Posts by Mark Slaney

Armenian Wine

I was first introduced to Armenian wines a few years ago by Charles Masraff who, this spring, will be hosting a wine dinner at Condita Restaurant in Edinburgh on Thursday 21st March showcasing Armenian wines. Having become a fan of Lebanese wines since first drinking Chateau Musar back in the 1980’s, I can’t believe that Armenian wines have managed to not come onto my radar until so recently. With recent discoveries by an international archaeological team of the Areni cave unearthing wine making vessels dated at close to 6100 years old, Armenia can justifiably claim to be the oldest wine-making
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Fonzone and Ferreri

I recently had the opportunity to introduce three friends, all wine merchants, to some Italian wines that have yet to make an appearance in this country. The range of wines were very diverse but the wineries all shared something in common and that was a commitment to making seriously good wines within the context of their respective frameworks of location, grape varieties and heritage. My particular interest in the wines that we were tasting was that they all had either organic credentials or inclinations. For now I will comment on the wines from the two wineries in the south of
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Azurmendi

Three Michelin stars means that, as far as Michelin are concerned, the cooking is exceptional and it is worth a special journey. Well, Azurmendi is 2,000 kilometers in a straight line from where I live and Azurmendi was on my list of restaurants I wanted to experience, so I figured that it was worth “a special journey”, to use the Michelin phrase. Andy Hayler did a review of Azurmendi in May 2013 and gave a very informed report on his meal, course by course in meticulous detail and the restaurant is somewhere I have long wanted to visit. Whilst many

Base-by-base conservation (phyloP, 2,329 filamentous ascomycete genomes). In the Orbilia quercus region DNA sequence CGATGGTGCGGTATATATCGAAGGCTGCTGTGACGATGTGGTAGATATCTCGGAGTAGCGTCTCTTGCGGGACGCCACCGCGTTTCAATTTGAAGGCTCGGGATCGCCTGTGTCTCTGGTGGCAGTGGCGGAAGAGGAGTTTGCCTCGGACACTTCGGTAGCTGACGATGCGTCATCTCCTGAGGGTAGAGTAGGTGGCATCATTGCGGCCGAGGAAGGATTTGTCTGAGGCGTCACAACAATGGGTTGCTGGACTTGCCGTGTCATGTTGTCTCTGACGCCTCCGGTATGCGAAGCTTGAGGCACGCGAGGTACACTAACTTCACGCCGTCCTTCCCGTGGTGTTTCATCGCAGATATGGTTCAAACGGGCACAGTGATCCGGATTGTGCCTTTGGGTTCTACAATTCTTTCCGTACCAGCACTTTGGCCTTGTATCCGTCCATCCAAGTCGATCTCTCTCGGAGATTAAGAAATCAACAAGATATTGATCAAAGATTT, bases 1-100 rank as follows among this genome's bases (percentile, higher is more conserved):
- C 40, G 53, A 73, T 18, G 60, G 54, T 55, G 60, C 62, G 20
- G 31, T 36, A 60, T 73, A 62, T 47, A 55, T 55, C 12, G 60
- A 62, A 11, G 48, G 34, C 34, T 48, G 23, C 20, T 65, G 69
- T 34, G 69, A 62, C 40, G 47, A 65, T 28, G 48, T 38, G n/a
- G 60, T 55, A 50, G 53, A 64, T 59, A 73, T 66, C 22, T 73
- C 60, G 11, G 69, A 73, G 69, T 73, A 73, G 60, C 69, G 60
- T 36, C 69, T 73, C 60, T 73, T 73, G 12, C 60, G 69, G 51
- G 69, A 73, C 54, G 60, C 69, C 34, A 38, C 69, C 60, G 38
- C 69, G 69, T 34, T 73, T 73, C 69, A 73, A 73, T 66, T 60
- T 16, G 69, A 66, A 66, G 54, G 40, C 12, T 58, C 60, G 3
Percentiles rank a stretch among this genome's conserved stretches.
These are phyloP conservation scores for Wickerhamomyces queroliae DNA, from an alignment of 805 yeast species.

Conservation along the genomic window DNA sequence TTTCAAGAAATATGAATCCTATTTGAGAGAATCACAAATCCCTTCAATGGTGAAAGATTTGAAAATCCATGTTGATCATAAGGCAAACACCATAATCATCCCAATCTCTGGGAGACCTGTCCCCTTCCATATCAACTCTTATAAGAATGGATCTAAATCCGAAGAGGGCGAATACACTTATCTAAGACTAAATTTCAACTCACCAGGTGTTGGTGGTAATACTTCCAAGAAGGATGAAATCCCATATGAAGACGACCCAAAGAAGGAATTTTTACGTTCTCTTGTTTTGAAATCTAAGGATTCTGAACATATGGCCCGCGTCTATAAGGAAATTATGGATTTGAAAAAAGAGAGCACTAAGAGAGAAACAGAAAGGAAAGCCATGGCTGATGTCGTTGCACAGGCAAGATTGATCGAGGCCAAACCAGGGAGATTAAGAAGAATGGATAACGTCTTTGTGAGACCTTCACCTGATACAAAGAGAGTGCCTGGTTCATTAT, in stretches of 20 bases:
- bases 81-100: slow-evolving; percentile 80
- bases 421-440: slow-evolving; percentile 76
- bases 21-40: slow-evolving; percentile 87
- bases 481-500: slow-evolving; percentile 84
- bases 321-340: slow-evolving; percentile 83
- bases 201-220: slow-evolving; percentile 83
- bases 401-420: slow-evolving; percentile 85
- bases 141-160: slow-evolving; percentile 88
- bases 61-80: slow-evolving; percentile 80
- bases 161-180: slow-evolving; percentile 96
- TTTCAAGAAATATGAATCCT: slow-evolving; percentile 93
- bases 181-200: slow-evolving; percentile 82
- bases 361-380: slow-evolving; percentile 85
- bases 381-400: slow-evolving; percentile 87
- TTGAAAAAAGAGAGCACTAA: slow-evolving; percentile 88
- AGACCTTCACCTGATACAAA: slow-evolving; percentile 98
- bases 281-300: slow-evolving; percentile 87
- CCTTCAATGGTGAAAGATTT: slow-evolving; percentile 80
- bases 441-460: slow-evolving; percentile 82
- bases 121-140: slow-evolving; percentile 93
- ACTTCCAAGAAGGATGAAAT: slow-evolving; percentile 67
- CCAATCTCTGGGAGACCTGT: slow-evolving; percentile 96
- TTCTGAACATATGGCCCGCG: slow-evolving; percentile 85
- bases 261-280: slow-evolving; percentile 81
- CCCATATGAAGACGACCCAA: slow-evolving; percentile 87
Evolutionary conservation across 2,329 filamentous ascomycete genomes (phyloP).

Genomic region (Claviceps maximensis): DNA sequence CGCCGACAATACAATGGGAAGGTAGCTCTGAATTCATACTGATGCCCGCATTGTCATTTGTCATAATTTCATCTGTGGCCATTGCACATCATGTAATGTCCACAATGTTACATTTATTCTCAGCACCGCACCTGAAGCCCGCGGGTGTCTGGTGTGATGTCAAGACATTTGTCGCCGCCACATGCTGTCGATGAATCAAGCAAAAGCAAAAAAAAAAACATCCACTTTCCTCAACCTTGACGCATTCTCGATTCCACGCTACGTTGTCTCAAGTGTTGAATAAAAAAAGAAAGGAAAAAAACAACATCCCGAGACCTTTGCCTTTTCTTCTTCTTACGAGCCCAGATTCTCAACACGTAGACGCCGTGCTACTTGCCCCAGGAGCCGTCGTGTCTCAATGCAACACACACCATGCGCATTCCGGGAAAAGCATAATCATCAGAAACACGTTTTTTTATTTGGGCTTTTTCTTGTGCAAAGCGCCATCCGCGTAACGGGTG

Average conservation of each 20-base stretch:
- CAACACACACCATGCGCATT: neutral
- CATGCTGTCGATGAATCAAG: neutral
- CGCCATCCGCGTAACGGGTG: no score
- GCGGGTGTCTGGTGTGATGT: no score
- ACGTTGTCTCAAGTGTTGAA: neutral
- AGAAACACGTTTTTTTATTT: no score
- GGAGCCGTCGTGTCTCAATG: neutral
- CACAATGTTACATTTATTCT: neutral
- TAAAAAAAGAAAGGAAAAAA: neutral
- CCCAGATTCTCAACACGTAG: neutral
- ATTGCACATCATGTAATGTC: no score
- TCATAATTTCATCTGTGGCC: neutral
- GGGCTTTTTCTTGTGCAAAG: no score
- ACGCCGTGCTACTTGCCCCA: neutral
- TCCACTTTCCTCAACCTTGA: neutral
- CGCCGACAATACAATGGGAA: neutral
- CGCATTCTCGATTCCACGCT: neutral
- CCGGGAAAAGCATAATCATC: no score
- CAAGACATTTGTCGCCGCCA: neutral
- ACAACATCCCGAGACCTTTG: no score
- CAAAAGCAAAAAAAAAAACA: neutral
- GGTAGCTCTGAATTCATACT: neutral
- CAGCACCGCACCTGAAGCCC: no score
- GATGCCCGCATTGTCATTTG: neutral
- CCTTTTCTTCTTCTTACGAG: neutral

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Aldo Rainoldi Nebbiolo Sassella

The landscape of Valtellina reminds me of bit of some quiet corner of Scotland; remote, under-populated, criss-crossed with dry stone walls, mountainous and snowy in winter. The vineyards here are certainly off the beaten track and the climate and landscape are not what I think of as typically Italian. Summers are warm but not hot and winters are very cold: perfect for making fine, cool-climate wine. There’s a large diurnal variation in daily temperature too which helps produce grapes with good acidity as well as stylish fruit. The local grape is Chiavennasca which, outside of the valley and throughout the
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Relae

Having read Christian Puglisi’s “A Book of Ideas”, I fast-tracked Relae to the top of my restaurants in Copenhagen to try and on my third visit to the city went for lunch. Compared with all the glossy covered, large format, restaurant chef cookery books, Relae (the book) stands out as refreshingly different. And the presentation of the book reflects the raison d’etre behind Relae the restaurant. The opening of the book, about how Christian Puglisi moved from Noma to finding his own voice and launching his own restaurant, is written in a captivatingly casual and honest manner that is very
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Natural and bio-dynamic wine